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Commercial property underpins business success

Commercial leases provide long-term stability and success for many businesses, but only if they have been effectively negotiated and properly drafted.

The upshot is that commercial real estate is important, whether you’re a lessee, lessor, a real estate developer, or looking to buy commercial property.

We understand that commercial property issues can significantly affect a business. We’re commercial property specialists with years of valuable expertise. You’re in safe hands with us.

Commercial real estate for lease

Of all the decisions that a small business owner may make, entering into a commercial lease may have the greatest overhead and potential risk.

Whether you’re a landlord or tenant, you make a significant decision when you decide to rent a commercial property. This is because of the liability that is often attached to a lease.

For example, if a small business enters into a five-year lease but then fails within the first year, it may still be liable for rent for the balance of the lease term.

A landlord must try to mitigate its loss, for example by finding another tenant for the property. If no new tenant is found, the outstanding rent for the balance of the term may be financially crippling for the small business.

Similarly, if no tenant will accept the property for the same rent, the difference in rent may also cause significant issues.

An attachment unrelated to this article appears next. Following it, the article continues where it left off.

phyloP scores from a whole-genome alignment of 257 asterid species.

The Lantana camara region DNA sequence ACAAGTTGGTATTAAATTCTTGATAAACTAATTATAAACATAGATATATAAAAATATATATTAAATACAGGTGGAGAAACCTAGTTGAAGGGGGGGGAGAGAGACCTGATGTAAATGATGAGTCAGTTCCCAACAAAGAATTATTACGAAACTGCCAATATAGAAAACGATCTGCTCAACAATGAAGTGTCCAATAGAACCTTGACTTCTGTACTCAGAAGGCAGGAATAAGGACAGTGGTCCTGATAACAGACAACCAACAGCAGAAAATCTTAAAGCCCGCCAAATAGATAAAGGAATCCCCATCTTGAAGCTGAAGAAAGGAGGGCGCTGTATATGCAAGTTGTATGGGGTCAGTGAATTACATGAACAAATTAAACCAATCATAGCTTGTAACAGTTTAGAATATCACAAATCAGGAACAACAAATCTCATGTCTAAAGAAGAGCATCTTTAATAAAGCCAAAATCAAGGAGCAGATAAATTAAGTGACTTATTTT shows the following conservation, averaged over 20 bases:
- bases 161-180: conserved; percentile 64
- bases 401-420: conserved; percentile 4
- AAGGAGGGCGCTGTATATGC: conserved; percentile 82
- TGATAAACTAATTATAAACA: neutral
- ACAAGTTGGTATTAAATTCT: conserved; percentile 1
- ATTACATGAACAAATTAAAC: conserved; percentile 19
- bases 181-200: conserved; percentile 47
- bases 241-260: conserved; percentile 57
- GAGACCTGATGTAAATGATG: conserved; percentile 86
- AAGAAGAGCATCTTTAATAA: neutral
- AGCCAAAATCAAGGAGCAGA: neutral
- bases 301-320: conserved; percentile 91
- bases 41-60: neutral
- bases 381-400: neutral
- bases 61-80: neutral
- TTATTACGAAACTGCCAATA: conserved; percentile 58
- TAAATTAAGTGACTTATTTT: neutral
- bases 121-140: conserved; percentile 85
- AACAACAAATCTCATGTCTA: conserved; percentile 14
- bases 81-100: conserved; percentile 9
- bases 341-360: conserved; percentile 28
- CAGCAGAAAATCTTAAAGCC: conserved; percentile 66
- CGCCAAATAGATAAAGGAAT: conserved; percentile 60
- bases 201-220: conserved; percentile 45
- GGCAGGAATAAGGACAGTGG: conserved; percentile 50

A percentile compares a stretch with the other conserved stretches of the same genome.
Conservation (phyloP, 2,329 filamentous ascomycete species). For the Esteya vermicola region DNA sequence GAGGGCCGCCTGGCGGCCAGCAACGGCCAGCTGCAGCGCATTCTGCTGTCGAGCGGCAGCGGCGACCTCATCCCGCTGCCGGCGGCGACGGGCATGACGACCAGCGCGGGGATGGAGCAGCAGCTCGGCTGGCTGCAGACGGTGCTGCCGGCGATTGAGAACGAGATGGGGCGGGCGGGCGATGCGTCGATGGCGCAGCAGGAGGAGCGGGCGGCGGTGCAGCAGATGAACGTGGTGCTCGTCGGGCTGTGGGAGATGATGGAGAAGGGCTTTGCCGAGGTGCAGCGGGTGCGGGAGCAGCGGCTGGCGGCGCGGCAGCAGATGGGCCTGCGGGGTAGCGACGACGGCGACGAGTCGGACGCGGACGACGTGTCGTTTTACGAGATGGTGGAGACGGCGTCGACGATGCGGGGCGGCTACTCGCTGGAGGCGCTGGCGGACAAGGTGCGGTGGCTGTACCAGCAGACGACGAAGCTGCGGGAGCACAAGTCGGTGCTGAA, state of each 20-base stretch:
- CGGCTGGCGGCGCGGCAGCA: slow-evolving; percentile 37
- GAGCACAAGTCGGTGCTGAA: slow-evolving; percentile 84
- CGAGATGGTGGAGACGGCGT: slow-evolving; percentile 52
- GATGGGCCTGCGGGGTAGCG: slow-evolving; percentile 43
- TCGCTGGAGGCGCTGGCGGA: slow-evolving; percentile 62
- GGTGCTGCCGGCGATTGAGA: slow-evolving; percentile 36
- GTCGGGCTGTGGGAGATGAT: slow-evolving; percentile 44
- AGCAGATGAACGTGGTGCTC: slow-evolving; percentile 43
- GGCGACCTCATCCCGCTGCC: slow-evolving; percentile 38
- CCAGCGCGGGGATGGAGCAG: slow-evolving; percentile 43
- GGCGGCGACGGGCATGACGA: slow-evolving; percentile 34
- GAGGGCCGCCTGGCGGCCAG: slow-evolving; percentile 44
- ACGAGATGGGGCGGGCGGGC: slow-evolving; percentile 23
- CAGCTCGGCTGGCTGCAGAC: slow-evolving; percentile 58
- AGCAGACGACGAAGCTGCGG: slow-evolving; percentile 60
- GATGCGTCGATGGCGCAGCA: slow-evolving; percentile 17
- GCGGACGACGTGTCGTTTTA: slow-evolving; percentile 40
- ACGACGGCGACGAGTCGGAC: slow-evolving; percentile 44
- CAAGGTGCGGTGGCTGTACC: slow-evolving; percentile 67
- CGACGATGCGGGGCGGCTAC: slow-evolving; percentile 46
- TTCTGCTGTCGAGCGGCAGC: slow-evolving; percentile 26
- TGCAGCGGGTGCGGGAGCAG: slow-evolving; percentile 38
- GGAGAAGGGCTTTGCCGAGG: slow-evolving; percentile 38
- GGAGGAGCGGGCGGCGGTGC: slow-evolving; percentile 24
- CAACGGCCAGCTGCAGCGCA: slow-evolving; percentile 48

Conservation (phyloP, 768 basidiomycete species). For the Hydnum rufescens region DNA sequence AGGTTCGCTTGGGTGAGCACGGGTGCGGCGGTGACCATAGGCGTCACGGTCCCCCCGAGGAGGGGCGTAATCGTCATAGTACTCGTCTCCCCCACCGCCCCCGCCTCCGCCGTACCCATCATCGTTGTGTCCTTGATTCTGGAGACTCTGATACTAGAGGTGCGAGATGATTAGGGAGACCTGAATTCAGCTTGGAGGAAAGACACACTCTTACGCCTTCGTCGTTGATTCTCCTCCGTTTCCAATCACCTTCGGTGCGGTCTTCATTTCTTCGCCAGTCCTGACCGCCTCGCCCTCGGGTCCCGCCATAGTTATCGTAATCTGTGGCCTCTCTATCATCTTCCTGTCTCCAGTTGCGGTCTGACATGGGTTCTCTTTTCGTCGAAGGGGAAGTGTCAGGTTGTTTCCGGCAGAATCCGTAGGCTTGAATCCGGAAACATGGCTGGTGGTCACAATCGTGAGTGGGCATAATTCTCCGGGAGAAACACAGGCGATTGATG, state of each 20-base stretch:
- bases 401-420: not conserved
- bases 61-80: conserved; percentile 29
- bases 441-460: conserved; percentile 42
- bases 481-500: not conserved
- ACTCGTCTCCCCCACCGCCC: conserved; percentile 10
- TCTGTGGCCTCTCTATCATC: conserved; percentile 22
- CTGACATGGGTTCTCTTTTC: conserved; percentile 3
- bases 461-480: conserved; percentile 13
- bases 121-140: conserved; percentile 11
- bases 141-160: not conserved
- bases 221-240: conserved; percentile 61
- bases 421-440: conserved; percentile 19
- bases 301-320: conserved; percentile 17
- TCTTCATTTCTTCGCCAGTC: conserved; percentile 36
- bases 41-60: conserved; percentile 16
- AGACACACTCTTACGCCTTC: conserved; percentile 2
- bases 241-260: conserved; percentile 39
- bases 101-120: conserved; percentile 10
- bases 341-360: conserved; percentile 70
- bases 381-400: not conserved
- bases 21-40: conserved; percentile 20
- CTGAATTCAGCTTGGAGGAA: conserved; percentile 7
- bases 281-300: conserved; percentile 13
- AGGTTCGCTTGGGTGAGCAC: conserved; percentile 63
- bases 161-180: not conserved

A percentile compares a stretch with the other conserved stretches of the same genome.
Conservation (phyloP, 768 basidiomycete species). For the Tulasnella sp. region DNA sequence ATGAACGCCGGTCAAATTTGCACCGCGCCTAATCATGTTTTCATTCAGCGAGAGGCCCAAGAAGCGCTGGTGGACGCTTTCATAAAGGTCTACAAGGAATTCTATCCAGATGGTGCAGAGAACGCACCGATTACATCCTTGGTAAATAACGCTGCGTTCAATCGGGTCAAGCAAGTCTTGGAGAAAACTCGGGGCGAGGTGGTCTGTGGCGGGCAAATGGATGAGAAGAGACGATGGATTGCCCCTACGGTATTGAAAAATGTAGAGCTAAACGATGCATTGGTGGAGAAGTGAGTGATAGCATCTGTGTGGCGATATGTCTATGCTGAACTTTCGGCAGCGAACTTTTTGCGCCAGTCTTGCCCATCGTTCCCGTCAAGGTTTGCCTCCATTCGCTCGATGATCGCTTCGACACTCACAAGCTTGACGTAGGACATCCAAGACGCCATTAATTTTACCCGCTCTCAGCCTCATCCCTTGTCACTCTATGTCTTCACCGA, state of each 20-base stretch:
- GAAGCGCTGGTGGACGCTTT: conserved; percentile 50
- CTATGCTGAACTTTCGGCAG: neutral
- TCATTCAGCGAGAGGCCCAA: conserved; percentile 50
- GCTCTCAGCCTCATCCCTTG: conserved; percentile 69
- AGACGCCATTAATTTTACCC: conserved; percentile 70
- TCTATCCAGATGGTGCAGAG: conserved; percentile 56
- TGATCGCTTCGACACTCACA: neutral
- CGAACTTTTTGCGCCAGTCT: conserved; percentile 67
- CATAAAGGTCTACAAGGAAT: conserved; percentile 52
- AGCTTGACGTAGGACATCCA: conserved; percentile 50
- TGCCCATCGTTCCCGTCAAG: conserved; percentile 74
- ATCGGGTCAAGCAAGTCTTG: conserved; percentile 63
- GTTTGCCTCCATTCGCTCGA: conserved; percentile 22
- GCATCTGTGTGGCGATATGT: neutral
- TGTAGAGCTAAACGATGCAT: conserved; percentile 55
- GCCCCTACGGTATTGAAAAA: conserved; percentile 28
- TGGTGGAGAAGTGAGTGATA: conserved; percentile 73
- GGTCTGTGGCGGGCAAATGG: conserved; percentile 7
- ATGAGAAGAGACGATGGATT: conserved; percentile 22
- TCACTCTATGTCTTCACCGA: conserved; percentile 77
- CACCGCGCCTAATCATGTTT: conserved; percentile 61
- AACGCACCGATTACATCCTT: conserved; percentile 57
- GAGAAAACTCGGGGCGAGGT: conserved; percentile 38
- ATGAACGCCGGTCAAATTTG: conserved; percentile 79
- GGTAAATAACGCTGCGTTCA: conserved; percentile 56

Make good clauses

Business owners must also consider the requirements of any make good clauses in the lease.

Make good clauses set out the requirements for the condition of the property at the end of a lease. They’re often very specific. Make good clauses can lead to plenty of extra expenses for tenants, so it’s important to consider their requirements. For example, the tenant may be required to paint the property, install new carpet or remove fixtures.

It’s essential to have legal advice before signing a lease, to identify any risks or financial exposure if something goes wrong.

Whether you’re a landlord or tenant, you should also agree with the other party about the condition of the property before the lease is signed. You may need a condition report from a licensed professional.

We’re experts in all aspects of property leasing, whether you’re a landlord or tenant, and at whatever stage of the leasing process. We can also arrange condition reports and any other professional services.

Get in touch to find out more

Renewing a lease

Many businesses depend on location as a key part of their marketing strategy.

Many leases are for a fixed term of five years, with rights of renewal. The term of the renewal period can be negotiated between the parties.

For example, a beachfront café relies on passing foot and bike traffic to generate the bulk of its daily business. So if a lease expires and the option to renew is not exercised, or not properly exercised, the business may lose the right to renew the lease which can have devastating consequences. If the café suddenly finds itself without premises and must relocate to a few streets back from the beach, its customer numbers may dramatically reduce.